A.B. Miller High School
The festivities continued with A.B. Miller High School’s commencement ceremony on May 25, during which around 450 graduates accepted their diplomas with enthusiasm, sharing intricate handshakes with each other, engaging with the crowd and dancing as they headed back to their seats.

The energic graduating class was led by valedictorian Juliet Aguh, who will continue her education at UCLA to study statistics; from there, she hopes to pursue a career as a statistician or data analyst.

Aguh was joined at the top of her class by salutatorian Angela Aniciete, who will attend UC San Diego to study biochemistry with the ultimate goal of becoming a chemical pathologist or biochemical researcher. Both Aguh and Aniciete reflected on the challenges their peers experienced during high school and provided words of encouragement as they prepared for their next steps.

“We’ve been through a lot these past few years. Loneliness, low confidence, fear, uncertainty, they were roadblocks in the way of our education,” Aguh said. “School got tough, life got tough. But every student here has managed to work around those difficulties and find another route … this isn’t the ultimate destination – there’s only greater things to come. But we’ve made it to this first stop, and we should all be proud.”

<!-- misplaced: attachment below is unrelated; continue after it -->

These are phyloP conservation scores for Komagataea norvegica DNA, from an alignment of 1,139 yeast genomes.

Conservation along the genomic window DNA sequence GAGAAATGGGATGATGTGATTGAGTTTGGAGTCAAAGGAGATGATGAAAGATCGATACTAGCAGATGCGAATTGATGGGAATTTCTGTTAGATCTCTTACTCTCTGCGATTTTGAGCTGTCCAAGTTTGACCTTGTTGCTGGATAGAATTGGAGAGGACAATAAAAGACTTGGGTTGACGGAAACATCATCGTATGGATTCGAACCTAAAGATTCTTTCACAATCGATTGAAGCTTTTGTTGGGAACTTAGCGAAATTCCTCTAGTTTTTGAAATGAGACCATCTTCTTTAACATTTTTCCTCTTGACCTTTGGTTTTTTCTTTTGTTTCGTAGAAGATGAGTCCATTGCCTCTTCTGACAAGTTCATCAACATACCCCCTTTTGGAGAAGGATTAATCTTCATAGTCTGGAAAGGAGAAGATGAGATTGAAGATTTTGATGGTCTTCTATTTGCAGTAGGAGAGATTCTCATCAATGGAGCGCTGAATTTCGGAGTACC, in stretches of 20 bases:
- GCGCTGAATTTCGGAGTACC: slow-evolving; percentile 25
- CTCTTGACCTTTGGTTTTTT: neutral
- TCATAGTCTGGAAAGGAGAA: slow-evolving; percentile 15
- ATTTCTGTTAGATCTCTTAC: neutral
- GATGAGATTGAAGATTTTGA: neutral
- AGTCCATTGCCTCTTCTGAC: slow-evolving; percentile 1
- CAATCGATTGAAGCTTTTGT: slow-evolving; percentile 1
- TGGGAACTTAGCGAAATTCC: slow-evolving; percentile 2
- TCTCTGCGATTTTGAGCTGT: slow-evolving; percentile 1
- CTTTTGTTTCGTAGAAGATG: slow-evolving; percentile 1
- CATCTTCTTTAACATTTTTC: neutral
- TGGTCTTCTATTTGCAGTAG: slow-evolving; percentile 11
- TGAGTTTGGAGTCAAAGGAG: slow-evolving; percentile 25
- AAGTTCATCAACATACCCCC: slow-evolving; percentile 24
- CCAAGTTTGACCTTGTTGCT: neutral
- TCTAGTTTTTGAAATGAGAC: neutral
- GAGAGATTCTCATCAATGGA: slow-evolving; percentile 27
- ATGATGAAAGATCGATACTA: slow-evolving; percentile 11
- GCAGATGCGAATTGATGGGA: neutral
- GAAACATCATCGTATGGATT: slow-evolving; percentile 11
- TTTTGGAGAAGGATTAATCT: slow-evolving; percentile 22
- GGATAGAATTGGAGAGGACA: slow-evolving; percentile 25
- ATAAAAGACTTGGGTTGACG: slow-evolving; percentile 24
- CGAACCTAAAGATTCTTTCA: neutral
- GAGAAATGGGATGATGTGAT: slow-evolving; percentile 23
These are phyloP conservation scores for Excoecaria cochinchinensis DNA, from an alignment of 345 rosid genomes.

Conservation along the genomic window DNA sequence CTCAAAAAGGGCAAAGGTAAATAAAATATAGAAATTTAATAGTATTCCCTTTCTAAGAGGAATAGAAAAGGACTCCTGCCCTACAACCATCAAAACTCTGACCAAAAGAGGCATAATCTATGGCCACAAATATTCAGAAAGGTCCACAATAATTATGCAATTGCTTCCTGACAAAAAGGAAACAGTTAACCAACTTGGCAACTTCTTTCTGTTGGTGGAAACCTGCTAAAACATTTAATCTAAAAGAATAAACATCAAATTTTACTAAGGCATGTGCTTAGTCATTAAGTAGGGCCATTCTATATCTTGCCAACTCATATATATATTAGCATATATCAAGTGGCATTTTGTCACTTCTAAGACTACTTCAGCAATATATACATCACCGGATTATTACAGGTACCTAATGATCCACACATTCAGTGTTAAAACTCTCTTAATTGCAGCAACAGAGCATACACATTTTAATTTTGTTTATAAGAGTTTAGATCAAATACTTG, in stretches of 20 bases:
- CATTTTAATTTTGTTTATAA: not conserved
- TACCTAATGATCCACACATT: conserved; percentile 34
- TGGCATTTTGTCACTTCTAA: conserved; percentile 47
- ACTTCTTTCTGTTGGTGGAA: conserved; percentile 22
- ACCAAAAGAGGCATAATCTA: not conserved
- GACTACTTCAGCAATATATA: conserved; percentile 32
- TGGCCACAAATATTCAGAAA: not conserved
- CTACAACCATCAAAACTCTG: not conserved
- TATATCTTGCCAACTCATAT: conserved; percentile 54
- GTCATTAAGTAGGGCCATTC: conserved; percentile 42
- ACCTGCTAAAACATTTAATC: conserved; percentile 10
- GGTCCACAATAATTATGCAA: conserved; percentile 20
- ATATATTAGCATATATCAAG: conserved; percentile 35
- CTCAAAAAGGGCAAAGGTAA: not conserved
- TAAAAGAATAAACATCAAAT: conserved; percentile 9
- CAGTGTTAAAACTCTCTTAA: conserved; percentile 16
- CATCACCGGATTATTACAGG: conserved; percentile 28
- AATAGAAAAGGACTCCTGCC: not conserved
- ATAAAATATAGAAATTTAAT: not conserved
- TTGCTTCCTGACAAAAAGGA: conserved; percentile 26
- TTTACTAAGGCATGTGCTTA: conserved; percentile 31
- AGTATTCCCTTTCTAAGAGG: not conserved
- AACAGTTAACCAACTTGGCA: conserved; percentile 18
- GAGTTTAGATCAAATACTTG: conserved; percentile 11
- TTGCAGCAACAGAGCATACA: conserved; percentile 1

Fontana Adult School
Fontana Adult School celebrated nearly 90 graduates during an emotionally charged ceremony on May 26, recognizing adult learners for earning their high school diplomas or equivalency diplomas, as well as for completing their studies in the school’s professional pathways and programs.

Class of 2022 graduates Sylvia Pacheco and Zoila Iniguez delivered heartfelt speeches that recounted the circumstances that brought them to Fontana Adult School and the impact the school’s teachers, administrators and staff made on them as they pursued their goals.

Pachecho’s road to completing her high school education took 42 years; she became a mother at 15, was in and out of jail as a young adult, and grieved the death of her first husband. She said a conversation with her grandson – who did not want to continue attending school – inspired her to serve as a role model and complete her high school education.

“When I walked in the [Fontana Adult School] office that day, I saw the purple graduation robe,” Pacheco said. “I truly believed it was a sign from my grandmother that passed. Purple was her favorite color. So I enrolled and my journey began. The friends I made pushed me to do better and not to give up. Fontana Adult School treated me like family, and they went above and beyond to help.”

Henry J. Kaiser High School
Henry J. Kaiser High School honored nearly 460 graduates during a spirited afternoon ceremony on May 27, during which the class cheer of “You know who? Twenty-two!” echoed through the arena and valedictorian Amitoj Lobana and salutatorian Jeanette Ciudad-Real delivered inspirational speeches.